When Eddie Palmieri applied his early musical experiences to a career as a bandleader, he did it in the most creative and insightful way possible. Born into a musical world, Palmieri was greatly influenced by New York's vivid Latin music scene, brought to his attention by his brother Charlie. Nine years Eddie's senior, Charlie became a proficient pianist early in his life and found work on the Latin music scene in his teens. As Charlie worked in the Palladium and beyond, Eddie discovered Noro Morales, Machito, Tito Puente, and more. Eddie soon began studying piano, and after a short side journey as a timbalero, he began working professionally in the Latin music world. He spent time in groups led by Eddie Forester, Johnny Següi, and Vicentico Valdes before finding himself in the Palladium with Tito Rodriguez. After two years with Rodriguez, Palmieri was ready to front his own band. After some experimentation, he met Barry Rogers and formed La Perfecta, a group that would blaze trails through the sixties. Their iconic hit “Azucár Pa Ti" showed the power of spontaneity and improvisation within a dance context, raising eyebrows across the Latin dance, jazz, and commercial music worlds. With a cutting edge combination of Latin dance structures and jazz energy, Palmieri and La Perfecta tore up the New York circuit and recorded a string of albums, included two collaborations with West Coast vibraphonist Cal Tjader. By 1969, Rogers had moved onto a career in the jazz world, and Palmieri brought legendary trumpet player “Chocolate" Armenteros into his group. Palmieri dug deeper into jazz through studies with Bob Bianco and eventually started incorporating more jazz harmonies into his recordings. His experimental spirit kept him moving through drastically different projects that always showed a high level of musicality—from the deep groove of Valmanos Pal Monte to the soulful vibe of Harlem River Drive, Palmieri always kept moving down a creative path.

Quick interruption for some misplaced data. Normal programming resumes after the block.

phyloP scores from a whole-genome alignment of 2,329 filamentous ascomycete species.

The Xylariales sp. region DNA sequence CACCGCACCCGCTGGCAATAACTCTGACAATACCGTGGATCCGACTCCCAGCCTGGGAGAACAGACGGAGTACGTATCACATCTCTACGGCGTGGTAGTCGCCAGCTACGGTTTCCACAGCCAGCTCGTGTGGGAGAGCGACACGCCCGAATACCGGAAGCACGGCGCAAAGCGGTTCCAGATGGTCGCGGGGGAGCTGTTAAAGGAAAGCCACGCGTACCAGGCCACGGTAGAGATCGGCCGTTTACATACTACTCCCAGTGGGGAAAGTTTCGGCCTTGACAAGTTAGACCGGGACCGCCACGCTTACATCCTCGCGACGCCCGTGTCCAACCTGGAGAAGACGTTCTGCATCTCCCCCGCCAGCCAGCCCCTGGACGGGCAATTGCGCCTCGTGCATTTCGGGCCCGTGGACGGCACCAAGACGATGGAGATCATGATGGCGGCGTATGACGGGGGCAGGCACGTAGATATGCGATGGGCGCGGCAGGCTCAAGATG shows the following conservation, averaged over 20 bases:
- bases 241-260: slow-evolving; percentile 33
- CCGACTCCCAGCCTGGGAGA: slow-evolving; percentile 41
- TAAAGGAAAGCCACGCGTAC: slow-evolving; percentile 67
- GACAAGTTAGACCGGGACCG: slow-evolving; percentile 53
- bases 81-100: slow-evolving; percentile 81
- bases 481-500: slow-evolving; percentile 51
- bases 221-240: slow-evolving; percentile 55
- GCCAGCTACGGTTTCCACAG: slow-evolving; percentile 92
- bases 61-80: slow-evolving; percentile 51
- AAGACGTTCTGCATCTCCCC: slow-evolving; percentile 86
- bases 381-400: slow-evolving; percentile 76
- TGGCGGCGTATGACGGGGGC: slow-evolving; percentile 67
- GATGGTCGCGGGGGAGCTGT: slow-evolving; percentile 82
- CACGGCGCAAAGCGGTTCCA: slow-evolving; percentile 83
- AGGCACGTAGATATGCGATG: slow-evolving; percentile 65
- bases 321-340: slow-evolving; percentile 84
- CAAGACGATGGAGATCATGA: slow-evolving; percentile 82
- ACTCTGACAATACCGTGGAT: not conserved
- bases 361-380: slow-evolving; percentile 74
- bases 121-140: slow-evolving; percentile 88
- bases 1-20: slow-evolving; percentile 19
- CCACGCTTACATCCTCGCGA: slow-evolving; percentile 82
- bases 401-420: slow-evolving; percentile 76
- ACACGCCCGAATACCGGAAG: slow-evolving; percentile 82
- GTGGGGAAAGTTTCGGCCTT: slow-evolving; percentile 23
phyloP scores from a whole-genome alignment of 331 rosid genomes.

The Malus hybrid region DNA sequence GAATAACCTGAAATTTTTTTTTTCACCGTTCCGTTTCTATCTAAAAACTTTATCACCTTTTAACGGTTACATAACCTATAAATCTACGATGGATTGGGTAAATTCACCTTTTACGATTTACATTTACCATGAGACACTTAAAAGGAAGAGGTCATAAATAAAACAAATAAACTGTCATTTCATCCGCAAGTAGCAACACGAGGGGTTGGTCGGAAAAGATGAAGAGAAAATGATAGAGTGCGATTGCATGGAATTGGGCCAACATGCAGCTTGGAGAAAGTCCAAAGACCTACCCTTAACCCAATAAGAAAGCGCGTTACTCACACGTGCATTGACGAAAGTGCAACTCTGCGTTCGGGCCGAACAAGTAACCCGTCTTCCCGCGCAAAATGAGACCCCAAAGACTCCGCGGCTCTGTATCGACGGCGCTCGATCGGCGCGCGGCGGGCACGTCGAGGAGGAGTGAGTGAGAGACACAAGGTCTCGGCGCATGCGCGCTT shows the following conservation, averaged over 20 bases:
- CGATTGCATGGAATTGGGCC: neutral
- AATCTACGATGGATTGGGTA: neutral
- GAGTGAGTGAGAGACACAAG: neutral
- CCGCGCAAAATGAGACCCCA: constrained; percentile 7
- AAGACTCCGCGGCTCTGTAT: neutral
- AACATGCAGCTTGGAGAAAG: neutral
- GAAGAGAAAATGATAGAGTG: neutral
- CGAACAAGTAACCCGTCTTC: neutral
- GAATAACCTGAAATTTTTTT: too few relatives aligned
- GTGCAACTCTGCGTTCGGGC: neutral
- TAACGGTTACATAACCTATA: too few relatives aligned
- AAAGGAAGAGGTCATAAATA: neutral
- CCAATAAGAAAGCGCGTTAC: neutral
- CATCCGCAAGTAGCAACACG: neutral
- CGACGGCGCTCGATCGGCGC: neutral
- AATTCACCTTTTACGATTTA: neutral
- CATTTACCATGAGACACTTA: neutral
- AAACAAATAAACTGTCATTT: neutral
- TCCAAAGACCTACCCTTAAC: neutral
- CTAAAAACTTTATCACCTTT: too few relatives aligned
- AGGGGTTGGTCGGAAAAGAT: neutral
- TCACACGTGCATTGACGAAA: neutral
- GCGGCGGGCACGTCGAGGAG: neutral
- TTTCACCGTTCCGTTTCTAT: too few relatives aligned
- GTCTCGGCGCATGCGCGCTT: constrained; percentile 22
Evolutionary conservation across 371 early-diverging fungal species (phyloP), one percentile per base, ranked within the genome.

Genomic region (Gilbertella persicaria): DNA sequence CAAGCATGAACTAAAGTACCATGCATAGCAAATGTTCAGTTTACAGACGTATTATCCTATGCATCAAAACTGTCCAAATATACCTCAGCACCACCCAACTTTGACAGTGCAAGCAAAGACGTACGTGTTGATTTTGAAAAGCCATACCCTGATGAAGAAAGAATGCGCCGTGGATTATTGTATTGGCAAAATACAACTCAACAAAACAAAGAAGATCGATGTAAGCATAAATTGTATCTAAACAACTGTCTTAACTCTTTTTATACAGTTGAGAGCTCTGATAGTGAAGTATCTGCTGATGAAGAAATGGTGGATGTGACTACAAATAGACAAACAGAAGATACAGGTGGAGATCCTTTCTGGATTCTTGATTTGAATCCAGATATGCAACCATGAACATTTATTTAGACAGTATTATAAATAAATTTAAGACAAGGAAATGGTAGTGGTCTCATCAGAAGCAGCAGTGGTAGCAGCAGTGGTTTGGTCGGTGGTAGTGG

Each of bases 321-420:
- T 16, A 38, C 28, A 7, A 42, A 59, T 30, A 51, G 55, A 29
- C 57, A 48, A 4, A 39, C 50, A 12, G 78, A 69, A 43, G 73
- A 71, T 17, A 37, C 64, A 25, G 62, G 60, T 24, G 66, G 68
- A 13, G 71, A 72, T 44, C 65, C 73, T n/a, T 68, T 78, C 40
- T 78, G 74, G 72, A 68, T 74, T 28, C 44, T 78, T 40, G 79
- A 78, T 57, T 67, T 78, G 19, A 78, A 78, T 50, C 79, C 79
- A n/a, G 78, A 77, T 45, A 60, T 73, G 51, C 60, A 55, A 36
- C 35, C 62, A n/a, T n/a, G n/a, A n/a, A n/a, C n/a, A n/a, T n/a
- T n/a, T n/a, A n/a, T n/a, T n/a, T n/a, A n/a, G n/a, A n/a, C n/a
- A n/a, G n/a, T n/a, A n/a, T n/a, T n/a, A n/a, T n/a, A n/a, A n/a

Palmieri stands as one of the most consistently creative and innovative musicians in the Latin Jazz world. From his debut as a band leader with La Perfecta in the sixties, through his cutting edge work in the seventies, Palmieri always kept listeners on the edge of their seats. In Part One of our interview with Palmieri, we looked at the influence of New York's vibrant Latin music scene, the impact of his brother Charlie, and his first gigs as a professional. Today, we dig into the La Perfecta years, Palmieri's collaborations with Tjader, and his unique projects from the seventies.